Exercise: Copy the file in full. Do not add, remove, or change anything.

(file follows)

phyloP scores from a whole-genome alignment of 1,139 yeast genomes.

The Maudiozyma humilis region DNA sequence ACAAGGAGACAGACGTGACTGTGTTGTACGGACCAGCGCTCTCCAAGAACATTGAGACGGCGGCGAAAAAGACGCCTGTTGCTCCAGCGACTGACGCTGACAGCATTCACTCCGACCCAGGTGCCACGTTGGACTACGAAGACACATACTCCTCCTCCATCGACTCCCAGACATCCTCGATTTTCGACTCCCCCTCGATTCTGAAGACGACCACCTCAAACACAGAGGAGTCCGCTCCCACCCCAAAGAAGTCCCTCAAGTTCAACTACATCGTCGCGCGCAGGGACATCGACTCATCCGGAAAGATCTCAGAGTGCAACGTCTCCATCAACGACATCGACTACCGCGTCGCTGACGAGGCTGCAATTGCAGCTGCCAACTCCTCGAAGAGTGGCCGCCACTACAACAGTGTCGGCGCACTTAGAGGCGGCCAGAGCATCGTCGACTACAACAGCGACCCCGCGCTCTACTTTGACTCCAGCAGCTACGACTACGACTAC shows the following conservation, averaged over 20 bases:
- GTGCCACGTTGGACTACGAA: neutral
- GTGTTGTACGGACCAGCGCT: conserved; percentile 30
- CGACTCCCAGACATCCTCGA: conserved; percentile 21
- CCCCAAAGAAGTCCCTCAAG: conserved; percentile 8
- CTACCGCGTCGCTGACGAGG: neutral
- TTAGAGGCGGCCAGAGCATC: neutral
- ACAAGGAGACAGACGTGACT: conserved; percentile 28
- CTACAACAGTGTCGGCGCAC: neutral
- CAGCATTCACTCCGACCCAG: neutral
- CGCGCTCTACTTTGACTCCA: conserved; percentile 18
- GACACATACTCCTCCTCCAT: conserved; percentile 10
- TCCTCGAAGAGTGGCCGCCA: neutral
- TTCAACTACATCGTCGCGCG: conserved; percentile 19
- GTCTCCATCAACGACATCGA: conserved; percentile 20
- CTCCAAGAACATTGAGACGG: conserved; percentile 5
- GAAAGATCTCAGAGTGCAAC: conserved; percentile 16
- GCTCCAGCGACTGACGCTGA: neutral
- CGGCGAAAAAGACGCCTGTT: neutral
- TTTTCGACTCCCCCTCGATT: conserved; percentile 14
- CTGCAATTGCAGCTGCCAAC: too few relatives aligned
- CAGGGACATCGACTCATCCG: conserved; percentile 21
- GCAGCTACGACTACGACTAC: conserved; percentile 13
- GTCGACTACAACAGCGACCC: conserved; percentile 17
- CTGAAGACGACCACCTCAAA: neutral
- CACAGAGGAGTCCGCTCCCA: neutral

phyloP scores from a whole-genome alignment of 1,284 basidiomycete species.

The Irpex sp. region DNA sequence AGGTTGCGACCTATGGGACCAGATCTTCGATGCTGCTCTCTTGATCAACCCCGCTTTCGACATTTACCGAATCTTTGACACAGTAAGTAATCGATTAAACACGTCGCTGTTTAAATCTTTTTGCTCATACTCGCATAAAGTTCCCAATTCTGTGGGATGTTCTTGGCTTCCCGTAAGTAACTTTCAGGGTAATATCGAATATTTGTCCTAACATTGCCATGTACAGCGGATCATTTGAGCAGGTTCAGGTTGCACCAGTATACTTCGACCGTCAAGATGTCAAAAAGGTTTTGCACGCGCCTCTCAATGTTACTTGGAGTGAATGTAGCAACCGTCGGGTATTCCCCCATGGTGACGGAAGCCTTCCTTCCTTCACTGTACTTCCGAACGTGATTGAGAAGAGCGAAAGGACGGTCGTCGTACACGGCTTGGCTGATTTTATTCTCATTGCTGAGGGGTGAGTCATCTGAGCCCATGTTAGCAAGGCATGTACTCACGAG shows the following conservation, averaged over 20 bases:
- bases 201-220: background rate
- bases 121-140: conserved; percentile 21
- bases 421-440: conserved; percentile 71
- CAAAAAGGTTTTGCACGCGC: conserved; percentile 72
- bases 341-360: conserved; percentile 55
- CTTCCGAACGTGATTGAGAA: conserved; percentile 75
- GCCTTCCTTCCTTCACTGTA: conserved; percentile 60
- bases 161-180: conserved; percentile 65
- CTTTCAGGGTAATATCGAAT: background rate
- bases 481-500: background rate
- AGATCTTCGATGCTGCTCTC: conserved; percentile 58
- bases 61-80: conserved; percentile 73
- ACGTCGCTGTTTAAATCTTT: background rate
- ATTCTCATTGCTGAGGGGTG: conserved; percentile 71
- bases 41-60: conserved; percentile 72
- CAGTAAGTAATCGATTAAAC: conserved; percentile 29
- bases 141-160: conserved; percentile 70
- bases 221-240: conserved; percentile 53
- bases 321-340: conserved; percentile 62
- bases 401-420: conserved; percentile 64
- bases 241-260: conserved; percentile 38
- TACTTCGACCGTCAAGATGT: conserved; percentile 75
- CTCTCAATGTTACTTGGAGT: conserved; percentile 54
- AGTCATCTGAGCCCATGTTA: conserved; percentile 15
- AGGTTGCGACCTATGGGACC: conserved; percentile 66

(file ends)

phyloP scores from a whole-genome alignment of 1,139 yeast genomes.

The Maudiozyma humilis region DNA sequence ACAAGGAGACAGACGTGACTGTGTTGTACGGACCAGCGCTCTCCAAGAACATTGAGACGGCGGCGAAAAAGACGCCTGTTGCTCCAGCGACTGACGCTGACAGCATTCACTCCGACCCAGGTGCCACGTTGGACTACGAAGACACATACTCCTCCTCCATCGACTCCCAGACATCCTCGATTTTCGACTCCCCCTCGATTCTGAAGACGACCACCTCAAACACAGAGGAGTCCGCTCCCACCCCAAAGAAGTCCCTCAAGTTCAACTACATCGTCGCGCGCAGGGACATCGACTCATCCGGAAAGATCTCAGAGTGCAACGTCTCCATCAACGACATCGACTACCGCGTCGCTGACGAGGCTGCAATTGCAGCTGCCAACTCCTCGAAGAGTGGCCGCCACTACAACAGTGTCGGCGCACTTAGAGGCGGCCAGAGCATCGTCGACTACAACAGCGACCCCGCGCTCTACTTTGACTCCAGCAGCTACGACTACGACTAC shows the following conservation, averaged over 20 bases:
- GTGCCACGTTGGACTACGAA: neutral
- GTGTTGTACGGACCAGCGCT: conserved; percentile 30
- CGACTCCCAGACATCCTCGA: conserved; percentile 21
- CCCCAAAGAAGTCCCTCAAG: conserved; percentile 8
- CTACCGCGTCGCTGACGAGG: neutral
- TTAGAGGCGGCCAGAGCATC: neutral
- ACAAGGAGACAGACGTGACT: conserved; percentile 28
- CTACAACAGTGTCGGCGCAC: neutral
- CAGCATTCACTCCGACCCAG: neutral
- CGCGCTCTACTTTGACTCCA: conserved; percentile 18
- GACACATACTCCTCCTCCAT: conserved; percentile 10
- TCCTCGAAGAGTGGCCGCCA: neutral
- TTCAACTACATCGTCGCGCG: conserved; percentile 19
- GTCTCCATCAACGACATCGA: conserved; percentile 20
- CTCCAAGAACATTGAGACGG: conserved; percentile 5
- GAAAGATCTCAGAGTGCAAC: conserved; percentile 16
- GCTCCAGCGACTGACGCTGA: neutral
- CGGCGAAAAAGACGCCTGTT: neutral
- TTTTCGACTCCCCCTCGATT: conserved; percentile 14
- CTGCAATTGCAGCTGCCAAC: too few relatives aligned
- CAGGGACATCGACTCATCCG: conserved; percentile 21
- GCAGCTACGACTACGACTAC: conserved; percentile 13
- GTCGACTACAACAGCGACCC: conserved; percentile 17
- CTGAAGACGACCACCTCAAA: neutral
- CACAGAGGAGTCCGCTCCCA: neutral

phyloP scores from a whole-genome alignment of 1,284 basidiomycete species.

The Irpex sp. region DNA sequence AGGTTGCGACCTATGGGACCAGATCTTCGATGCTGCTCTCTTGATCAACCCCGCTTTCGACATTTACCGAATCTTTGACACAGTAAGTAATCGATTAAACACGTCGCTGTTTAAATCTTTTTGCTCATACTCGCATAAAGTTCCCAATTCTGTGGGATGTTCTTGGCTTCCCGTAAGTAACTTTCAGGGTAATATCGAATATTTGTCCTAACATTGCCATGTACAGCGGATCATTTGAGCAGGTTCAGGTTGCACCAGTATACTTCGACCGTCAAGATGTCAAAAAGGTTTTGCACGCGCCTCTCAATGTTACTTGGAGTGAATGTAGCAACCGTCGGGTATTCCCCCATGGTGACGGAAGCCTTCCTTCCTTCACTGTACTTCCGAACGTGATTGAGAAGAGCGAAAGGACGGTCGTCGTACACGGCTTGGCTGATTTTATTCTCATTGCTGAGGGGTGAGTCATCTGAGCCCATGTTAGCAAGGCATGTACTCACGAG shows the following conservation, averaged over 20 bases:
- bases 201-220: background rate
- bases 121-140: conserved; percentile 21
- bases 421-440: conserved; percentile 71
- CAAAAAGGTTTTGCACGCGC: conserved; percentile 72
- bases 341-360: conserved; percentile 55
- CTTCCGAACGTGATTGAGAA: conserved; percentile 75
- GCCTTCCTTCCTTCACTGTA: conserved; percentile 60
- bases 161-180: conserved; percentile 65
- CTTTCAGGGTAATATCGAAT: background rate
- bases 481-500: background rate
- AGATCTTCGATGCTGCTCTC: conserved; percentile 58
- bases 61-80: conserved; percentile 73
- ACGTCGCTGTTTAAATCTTT: background rate
- ATTCTCATTGCTGAGGGGTG: conserved; percentile 71
- bases 41-60: conserved; percentile 72
- CAGTAAGTAATCGATTAAAC: conserved; percentile 29
- bases 141-160: conserved; percentile 70
- bases 221-240: conserved; percentile 53
- bases 321-340: conserved; percentile 62
- bases 401-420: conserved; percentile 64
- bases 241-260: conserved; percentile 38
- TACTTCGACCGTCAAGATGT: conserved; percentile 75
- CTCTCAATGTTACTTGGAGT: conserved; percentile 54
- AGTCATCTGAGCCCATGTTA: conserved; percentile 15
- AGGTTGCGACCTATGGGACC: conserved; percentile 66